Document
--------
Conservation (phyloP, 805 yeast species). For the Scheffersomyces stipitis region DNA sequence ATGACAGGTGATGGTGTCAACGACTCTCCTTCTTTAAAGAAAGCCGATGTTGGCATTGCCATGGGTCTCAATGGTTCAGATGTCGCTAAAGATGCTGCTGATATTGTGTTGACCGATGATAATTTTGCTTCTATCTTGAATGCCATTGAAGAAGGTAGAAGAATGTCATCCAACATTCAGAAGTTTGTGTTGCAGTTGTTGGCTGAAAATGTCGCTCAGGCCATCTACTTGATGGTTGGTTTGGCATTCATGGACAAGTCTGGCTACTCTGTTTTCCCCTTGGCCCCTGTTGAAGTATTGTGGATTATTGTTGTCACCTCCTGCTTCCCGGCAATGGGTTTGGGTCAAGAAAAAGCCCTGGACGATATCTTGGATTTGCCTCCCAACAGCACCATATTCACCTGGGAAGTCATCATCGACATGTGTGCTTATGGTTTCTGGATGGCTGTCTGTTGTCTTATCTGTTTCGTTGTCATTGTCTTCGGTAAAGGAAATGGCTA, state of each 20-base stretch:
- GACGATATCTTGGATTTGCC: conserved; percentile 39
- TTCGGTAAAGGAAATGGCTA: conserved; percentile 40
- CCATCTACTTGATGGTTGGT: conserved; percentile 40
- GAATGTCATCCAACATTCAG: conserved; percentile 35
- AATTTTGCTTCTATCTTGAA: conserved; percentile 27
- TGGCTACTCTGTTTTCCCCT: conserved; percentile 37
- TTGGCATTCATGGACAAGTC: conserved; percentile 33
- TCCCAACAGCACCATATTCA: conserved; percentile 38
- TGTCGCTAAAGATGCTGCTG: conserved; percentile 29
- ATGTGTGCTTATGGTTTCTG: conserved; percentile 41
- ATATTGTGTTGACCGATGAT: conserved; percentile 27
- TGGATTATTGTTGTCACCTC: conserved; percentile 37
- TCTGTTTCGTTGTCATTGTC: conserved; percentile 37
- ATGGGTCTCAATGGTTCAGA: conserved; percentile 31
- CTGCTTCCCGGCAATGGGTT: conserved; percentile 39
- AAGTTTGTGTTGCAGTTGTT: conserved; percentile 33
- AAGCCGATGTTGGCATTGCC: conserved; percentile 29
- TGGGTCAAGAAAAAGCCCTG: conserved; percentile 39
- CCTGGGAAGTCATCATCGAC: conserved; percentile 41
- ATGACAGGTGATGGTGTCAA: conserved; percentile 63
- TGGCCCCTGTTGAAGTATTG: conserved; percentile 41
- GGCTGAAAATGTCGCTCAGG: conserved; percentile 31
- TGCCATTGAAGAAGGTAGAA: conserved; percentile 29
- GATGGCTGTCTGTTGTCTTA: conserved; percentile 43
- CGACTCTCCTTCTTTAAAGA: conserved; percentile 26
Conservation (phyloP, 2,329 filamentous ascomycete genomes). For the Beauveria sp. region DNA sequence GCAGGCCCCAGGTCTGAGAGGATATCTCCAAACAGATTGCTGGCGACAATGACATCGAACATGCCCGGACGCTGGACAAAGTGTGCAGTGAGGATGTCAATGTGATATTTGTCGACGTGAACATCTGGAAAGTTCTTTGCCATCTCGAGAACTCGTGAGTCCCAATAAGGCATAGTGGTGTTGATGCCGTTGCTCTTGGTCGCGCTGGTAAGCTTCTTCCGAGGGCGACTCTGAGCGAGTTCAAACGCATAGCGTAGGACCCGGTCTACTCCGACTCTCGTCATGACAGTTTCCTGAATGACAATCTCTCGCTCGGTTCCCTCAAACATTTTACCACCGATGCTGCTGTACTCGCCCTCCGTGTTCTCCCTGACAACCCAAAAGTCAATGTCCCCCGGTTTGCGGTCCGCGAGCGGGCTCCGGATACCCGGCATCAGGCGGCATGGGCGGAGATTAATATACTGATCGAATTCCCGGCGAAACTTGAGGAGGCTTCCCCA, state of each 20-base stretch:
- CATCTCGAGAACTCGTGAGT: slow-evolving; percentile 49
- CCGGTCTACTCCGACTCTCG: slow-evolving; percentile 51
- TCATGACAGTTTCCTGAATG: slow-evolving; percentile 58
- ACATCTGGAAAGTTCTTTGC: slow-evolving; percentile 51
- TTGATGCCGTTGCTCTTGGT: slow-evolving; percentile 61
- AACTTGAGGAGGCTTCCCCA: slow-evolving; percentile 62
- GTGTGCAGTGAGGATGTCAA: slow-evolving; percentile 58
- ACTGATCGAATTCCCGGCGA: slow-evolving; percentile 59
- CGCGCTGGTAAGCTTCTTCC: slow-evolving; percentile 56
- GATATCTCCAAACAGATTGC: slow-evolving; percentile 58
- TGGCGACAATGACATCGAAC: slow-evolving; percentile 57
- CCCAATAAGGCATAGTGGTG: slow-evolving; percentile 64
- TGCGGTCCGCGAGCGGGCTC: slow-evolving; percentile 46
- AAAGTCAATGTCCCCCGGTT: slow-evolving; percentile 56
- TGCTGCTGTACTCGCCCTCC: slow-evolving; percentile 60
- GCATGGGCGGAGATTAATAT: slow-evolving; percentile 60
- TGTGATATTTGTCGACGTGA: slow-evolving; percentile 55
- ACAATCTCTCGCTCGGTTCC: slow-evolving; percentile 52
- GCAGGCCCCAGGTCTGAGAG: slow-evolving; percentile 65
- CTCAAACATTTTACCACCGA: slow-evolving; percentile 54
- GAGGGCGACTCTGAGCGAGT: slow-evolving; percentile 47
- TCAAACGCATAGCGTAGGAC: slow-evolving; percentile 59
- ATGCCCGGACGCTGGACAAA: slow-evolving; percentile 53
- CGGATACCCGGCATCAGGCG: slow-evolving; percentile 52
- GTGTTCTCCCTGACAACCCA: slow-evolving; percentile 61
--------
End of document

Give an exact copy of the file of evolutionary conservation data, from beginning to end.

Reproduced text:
Conservation (phyloP, 805 yeast species). For the Scheffersomyces stipitis region DNA sequence ATGACAGGTGATGGTGTCAACGACTCTCCTTCTTTAAAGAAAGCCGATGTTGGCATTGCCATGGGTCTCAATGGTTCAGATGTCGCTAAAGATGCTGCTGATATTGTGTTGACCGATGATAATTTTGCTTCTATCTTGAATGCCATTGAAGAAGGTAGAAGAATGTCATCCAACATTCAGAAGTTTGTGTTGCAGTTGTTGGCTGAAAATGTCGCTCAGGCCATCTACTTGATGGTTGGTTTGGCATTCATGGACAAGTCTGGCTACTCTGTTTTCCCCTTGGCCCCTGTTGAAGTATTGTGGATTATTGTTGTCACCTCCTGCTTCCCGGCAATGGGTTTGGGTCAAGAAAAAGCCCTGGACGATATCTTGGATTTGCCTCCCAACAGCACCATATTCACCTGGGAAGTCATCATCGACATGTGTGCTTATGGTTTCTGGATGGCTGTCTGTTGTCTTATCTGTTTCGTTGTCATTGTCTTCGGTAAAGGAAATGGCTA, state of each 20-base stretch:
- GACGATATCTTGGATTTGCC: conserved; percentile 39
- TTCGGTAAAGGAAATGGCTA: conserved; percentile 40
- CCATCTACTTGATGGTTGGT: conserved; percentile 40
- GAATGTCATCCAACATTCAG: conserved; percentile 35
- AATTTTGCTTCTATCTTGAA: conserved; percentile 27
- TGGCTACTCTGTTTTCCCCT: conserved; percentile 37
- TTGGCATTCATGGACAAGTC: conserved; percentile 33
- TCCCAACAGCACCATATTCA: conserved; percentile 38
- TGTCGCTAAAGATGCTGCTG: conserved; percentile 29
- ATGTGTGCTTATGGTTTCTG: conserved; percentile 41
- ATATTGTGTTGACCGATGAT: conserved; percentile 27
- TGGATTATTGTTGTCACCTC: conserved; percentile 37
- TCTGTTTCGTTGTCATTGTC: conserved; percentile 37
- ATGGGTCTCAATGGTTCAGA: conserved; percentile 31
- CTGCTTCCCGGCAATGGGTT: conserved; percentile 39
- AAGTTTGTGTTGCAGTTGTT: conserved; percentile 33
- AAGCCGATGTTGGCATTGCC: conserved; percentile 29
- TGGGTCAAGAAAAAGCCCTG: conserved; percentile 39
- CCTGGGAAGTCATCATCGAC: conserved; percentile 41
- ATGACAGGTGATGGTGTCAA: conserved; percentile 63
- TGGCCCCTGTTGAAGTATTG: conserved; percentile 41
- GGCTGAAAATGTCGCTCAGG: conserved; percentile 31
- TGCCATTGAAGAAGGTAGAA: conserved; percentile 29
- GATGGCTGTCTGTTGTCTTA: conserved; percentile 43
- CGACTCTCCTTCTTTAAAGA: conserved; percentile 26
Conservation (phyloP, 2,329 filamentous ascomycete genomes). For the Beauveria sp. region DNA sequence GCAGGCCCCAGGTCTGAGAGGATATCTCCAAACAGATTGCTGGCGACAATGACATCGAACATGCCCGGACGCTGGACAAAGTGTGCAGTGAGGATGTCAATGTGATATTTGTCGACGTGAACATCTGGAAAGTTCTTTGCCATCTCGAGAACTCGTGAGTCCCAATAAGGCATAGTGGTGTTGATGCCGTTGCTCTTGGTCGCGCTGGTAAGCTTCTTCCGAGGGCGACTCTGAGCGAGTTCAAACGCATAGCGTAGGACCCGGTCTACTCCGACTCTCGTCATGACAGTTTCCTGAATGACAATCTCTCGCTCGGTTCCCTCAAACATTTTACCACCGATGCTGCTGTACTCGCCCTCCGTGTTCTCCCTGACAACCCAAAAGTCAATGTCCCCCGGTTTGCGGTCCGCGAGCGGGCTCCGGATACCCGGCATCAGGCGGCATGGGCGGAGATTAATATACTGATCGAATTCCCGGCGAAACTTGAGGAGGCTTCCCCA, state of each 20-base stretch:
- CATCTCGAGAACTCGTGAGT: slow-evolving; percentile 49
- CCGGTCTACTCCGACTCTCG: slow-evolving; percentile 51
- TCATGACAGTTTCCTGAATG: slow-evolving; percentile 58
- ACATCTGGAAAGTTCTTTGC: slow-evolving; percentile 51
- TTGATGCCGTTGCTCTTGGT: slow-evolving; percentile 61
- AACTTGAGGAGGCTTCCCCA: slow-evolving; percentile 62
- GTGTGCAGTGAGGATGTCAA: slow-evolving; percentile 58
- ACTGATCGAATTCCCGGCGA: slow-evolving; percentile 59
- CGCGCTGGTAAGCTTCTTCC: slow-evolving; percentile 56
- GATATCTCCAAACAGATTGC: slow-evolving; percentile 58
- TGGCGACAATGACATCGAAC: slow-evolving; percentile 57
- CCCAATAAGGCATAGTGGTG: slow-evolving; percentile 64
- TGCGGTCCGCGAGCGGGCTC: slow-evolving; percentile 46
- AAAGTCAATGTCCCCCGGTT: slow-evolving; percentile 56
- TGCTGCTGTACTCGCCCTCC: slow-evolving; percentile 60
- GCATGGGCGGAGATTAATAT: slow-evolving; percentile 60
- TGTGATATTTGTCGACGTGA: slow-evolving; percentile 55
- ACAATCTCTCGCTCGGTTCC: slow-evolving; percentile 52
- GCAGGCCCCAGGTCTGAGAG: slow-evolving; percentile 65
- CTCAAACATTTTACCACCGA: slow-evolving; percentile 54
- GAGGGCGACTCTGAGCGAGT: slow-evolving; percentile 47
- TCAAACGCATAGCGTAGGAC: slow-evolving; percentile 59
- ATGCCCGGACGCTGGACAAA: slow-evolving; percentile 53
- CGGATACCCGGCATCAGGCG: slow-evolving; percentile 52
- GTGTTCTCCCTGACAACCCA: slow-evolving; percentile 61